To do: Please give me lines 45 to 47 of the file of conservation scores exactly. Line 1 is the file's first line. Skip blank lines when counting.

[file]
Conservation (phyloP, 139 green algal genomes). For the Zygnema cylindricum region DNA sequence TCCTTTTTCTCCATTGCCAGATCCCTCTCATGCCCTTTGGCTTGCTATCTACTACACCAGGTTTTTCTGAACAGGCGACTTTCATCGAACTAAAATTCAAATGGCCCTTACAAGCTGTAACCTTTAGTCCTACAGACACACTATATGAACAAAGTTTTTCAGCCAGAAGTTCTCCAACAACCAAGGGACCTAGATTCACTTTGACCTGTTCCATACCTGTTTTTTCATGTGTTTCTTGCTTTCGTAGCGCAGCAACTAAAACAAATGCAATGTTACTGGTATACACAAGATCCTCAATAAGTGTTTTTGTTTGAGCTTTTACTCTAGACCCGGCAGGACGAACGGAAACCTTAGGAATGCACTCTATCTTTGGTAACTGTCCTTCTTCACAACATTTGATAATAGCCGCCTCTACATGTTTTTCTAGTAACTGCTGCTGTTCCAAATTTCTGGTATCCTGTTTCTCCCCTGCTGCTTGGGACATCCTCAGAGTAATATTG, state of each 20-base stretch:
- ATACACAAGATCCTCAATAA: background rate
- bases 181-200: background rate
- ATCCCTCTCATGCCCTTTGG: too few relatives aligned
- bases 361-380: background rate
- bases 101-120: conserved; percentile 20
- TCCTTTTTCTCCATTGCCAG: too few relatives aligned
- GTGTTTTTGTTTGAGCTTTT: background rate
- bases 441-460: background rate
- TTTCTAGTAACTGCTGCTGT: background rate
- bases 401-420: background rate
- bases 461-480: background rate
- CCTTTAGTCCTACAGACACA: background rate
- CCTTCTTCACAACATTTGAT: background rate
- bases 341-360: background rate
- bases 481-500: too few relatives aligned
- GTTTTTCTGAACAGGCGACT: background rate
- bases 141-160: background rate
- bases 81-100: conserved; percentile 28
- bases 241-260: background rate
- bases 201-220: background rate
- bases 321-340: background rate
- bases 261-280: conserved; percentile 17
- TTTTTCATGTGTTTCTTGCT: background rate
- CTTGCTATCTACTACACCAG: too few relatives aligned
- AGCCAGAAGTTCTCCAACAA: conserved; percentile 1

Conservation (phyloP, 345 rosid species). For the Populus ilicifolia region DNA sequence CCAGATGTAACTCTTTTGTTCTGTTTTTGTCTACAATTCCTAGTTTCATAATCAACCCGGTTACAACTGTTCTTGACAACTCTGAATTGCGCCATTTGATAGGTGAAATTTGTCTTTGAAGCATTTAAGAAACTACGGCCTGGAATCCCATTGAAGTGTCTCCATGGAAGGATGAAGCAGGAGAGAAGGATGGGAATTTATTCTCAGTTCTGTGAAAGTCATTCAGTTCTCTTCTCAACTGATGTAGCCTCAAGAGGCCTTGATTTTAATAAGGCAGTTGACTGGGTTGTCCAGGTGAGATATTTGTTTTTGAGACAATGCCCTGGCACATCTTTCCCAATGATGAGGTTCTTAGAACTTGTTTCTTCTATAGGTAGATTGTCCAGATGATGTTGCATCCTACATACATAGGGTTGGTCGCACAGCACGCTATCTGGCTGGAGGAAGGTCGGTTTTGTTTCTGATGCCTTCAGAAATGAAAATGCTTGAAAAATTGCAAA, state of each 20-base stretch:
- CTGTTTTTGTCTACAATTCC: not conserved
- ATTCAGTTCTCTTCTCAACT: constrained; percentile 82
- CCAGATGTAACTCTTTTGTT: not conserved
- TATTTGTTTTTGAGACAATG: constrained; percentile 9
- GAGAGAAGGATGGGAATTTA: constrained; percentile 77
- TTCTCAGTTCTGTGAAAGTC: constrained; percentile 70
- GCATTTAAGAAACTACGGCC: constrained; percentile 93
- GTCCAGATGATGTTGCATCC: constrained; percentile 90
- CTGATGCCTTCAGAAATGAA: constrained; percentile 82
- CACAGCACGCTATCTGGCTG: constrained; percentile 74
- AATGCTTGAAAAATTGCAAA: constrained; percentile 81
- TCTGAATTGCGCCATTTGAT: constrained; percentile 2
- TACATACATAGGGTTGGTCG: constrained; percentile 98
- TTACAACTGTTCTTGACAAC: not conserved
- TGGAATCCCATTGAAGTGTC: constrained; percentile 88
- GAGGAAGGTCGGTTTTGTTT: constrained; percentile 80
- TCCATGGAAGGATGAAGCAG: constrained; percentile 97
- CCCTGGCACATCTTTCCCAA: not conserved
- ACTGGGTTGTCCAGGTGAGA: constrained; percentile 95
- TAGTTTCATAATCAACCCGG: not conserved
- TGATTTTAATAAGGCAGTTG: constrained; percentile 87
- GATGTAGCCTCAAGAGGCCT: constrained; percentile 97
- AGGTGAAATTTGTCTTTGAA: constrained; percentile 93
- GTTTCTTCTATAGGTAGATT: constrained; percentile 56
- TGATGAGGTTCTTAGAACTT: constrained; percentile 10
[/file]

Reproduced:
- CCCTGGCACATCTTTCCCAA: not conserved
- ACTGGGTTGTCCAGGTGAGA: constrained; percentile 95
- TAGTTTCATAATCAACCCGG: not conserved